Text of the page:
Partnering with the Seminary and Local Church for Revitalized Gospel Witness: Ministry and Leadership Incubator 2018
Rev. Greg Klimovitz
In the midst of trending conversations about church decline and irrelevance, the Ministry and Leadership Incubator serves as a vital initiative within our Presbytery to revitalize and empower congregational witness to the gospel in the twenty-first century. Launched in 2015, this program has included an eight-week training series for church officers, numerous workshops and fishbowl conversations sponsored by the Presbytery of Philadelphia, and the exploration of a 2018 residency in Chester alongside the PCUSA’s 1001 New Worshipping Communities movement. However, the most notable extension of the Ministry and Leadership Incubator has been our seminary partnership with Princeton Theological Seminary.
The Incubator’s seminary partnership recruits a cohort of six seminarians to serve as pairs of ministry practitioners alongside three of our congregations, typically less than 100 in worship attendance, and their committed pastoral leadership. In the 2017-18 academic year, our seminarians served at Oxford, Aston, and Newtown Square Presbyterian Churches. Aware seminarians are often eager to intersect theological studies with real experiences in church and community, members of the cohort were charged to frame their nine-month placement as a year of experimentation, innovation, risk, and faithful questions. This framing empowered the seminarians, pastoral supervisors, and receiving congregations to explore, birth, and sustain new and relevant ministry possibilities that extended beyond their brief collaborative relationship. “This program was a good experience for both the congregation and the interns,” remarked Rev. Ethelyn Taylor, pastor of Oxford Presbyterian Church. “The seminarians were able to experience the practical and daily ongoing work needed to be done in the church and at the same time they were given many opportunities to be creative at trying out new ideas of ministry as they would like to experience them.”
The collective ministry of this year’s seminarians strengthened confirmation programs, enhanced the use of digital platforms for community formation, coordinated collaborative spiritual renewal retreats using the Enneagram, leveraged community-wide and ecumenical worship events, and stimulated congregational conversations about how to move the church from static place to generative network of disciples with a localized missional presence. The addition of the seminarians also provided fresh insights to existing programs within the congregation. As Rev. Dr. Graham Robinson noted, “It has enriched our bible study and provided a different model for Sunday morning study.”
However, as commonly shared by pastors of participating churches in each year’s program, one of the most beneficial aspects of the program was the opportunity for solo pastors to experience a renewed level of collegiality that energized them for the next season of ministry. “I treated Ryan and Lauryn as colleagues in ministry, and enjoyed their perspectives and witness,” added Rev. Dr. Jeanne Thomas, pastor of Newtown Square Presbyterian Church. “My initial goal was to help them more than they would help NSPC, but it turned out that I learned just as much from them.”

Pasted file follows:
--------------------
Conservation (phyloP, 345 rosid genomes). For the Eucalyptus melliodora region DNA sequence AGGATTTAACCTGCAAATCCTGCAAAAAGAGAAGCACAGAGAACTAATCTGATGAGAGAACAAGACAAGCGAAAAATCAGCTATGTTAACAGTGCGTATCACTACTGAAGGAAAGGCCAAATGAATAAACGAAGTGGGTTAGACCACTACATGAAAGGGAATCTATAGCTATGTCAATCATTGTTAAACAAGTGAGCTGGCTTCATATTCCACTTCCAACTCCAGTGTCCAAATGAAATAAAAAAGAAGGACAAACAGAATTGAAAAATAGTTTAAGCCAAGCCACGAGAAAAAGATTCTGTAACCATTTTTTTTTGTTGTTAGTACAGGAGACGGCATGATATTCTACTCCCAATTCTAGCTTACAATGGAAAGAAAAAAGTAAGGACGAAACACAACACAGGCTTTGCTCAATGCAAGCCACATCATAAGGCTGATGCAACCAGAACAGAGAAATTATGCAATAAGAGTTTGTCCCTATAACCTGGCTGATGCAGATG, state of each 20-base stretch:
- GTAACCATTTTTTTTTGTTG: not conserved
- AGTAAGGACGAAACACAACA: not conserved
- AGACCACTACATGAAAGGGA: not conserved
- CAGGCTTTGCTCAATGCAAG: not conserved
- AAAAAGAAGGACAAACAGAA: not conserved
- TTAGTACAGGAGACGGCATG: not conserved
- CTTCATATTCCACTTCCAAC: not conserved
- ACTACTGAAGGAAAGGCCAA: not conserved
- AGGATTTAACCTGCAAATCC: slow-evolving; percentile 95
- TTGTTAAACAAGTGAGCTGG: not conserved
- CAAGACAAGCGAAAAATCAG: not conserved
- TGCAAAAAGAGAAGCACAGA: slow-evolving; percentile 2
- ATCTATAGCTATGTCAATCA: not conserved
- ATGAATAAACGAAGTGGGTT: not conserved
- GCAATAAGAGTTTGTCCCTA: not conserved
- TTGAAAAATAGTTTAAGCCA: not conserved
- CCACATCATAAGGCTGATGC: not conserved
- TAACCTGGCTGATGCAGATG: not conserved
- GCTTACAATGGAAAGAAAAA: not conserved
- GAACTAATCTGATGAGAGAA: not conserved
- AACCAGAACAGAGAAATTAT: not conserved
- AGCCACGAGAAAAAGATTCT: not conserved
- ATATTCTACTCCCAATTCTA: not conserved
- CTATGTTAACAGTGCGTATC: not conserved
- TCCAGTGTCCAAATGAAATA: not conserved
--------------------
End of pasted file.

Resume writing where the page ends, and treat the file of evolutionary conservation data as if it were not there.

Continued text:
In addition to the practical ministry experiences afforded by the Incubator, seminarians also participated in a Leadership Lab, gatherings of the full cohort on three separate occasions during the year. The Leadership Lab provided opportunities for the seminarians and supervising pastors to engage panels of experienced local leaders within the Presbytery who addressed topics the seminarians developed and questions they raised about ministry in the twenty-first century. This year’s conversations included: Tending the Soul of the Prophetic Pastor, Developing and Sustaining Intentional Relevant Neighborhood Ministry, and Cultivating Community and Meaningful Stories Worth Sharing. The Leadership Lab also expanded to include Ministry Snapshots, mappings of perceived assets and challenges of the church and surrounding neighborhood designed to spark contextualized ministry through the congregation. These presentations were developed by the seminarians, shared with the cohort at the beginning of the year, and reframed at the program’s midpoint after gaining ministry experience and pertinent insights from their congregation. In the end, as seminarians, pastors, and presbytery staff engaged one another in these formative leadership labs, all were reminded of how God’s Spirit remains active in and through the witness of the local church and God’s people in every age.
As the seminary partnership of the Ministry and Leadership Incubator enters its fourth year this fall, the program continues to exist as a pivotal extension of our presbytery as partner in revitalizing congregational witness and empowering the next generation of leaders. In our regular commitment to collaborate with both the academy and local congregations, we trust the gospel will be incarnated through new ministries that speak into the communities gathered and scattered throughout Greater Philadelphia.
Learn more about our seminarians participating in the Ministry and Leadership Incubator Program
Check out the videos below to see what this year’s seminarians have been up to, the questions they are asking, and why they think you should be a part of this enriched field ed opportunity.
Serving at Oxford Presbyterian Church are Emily Lueder and Eric J. Hearst:
Serving at Newtown SquarePresbyterian Church are Lauryn Schrock and Ryan Pearce:
Serving Aston Presbyterian Church B.J. Chain and Hannah Sikes:
Additional information and resources for our Ministry and Leadership Incubator Program: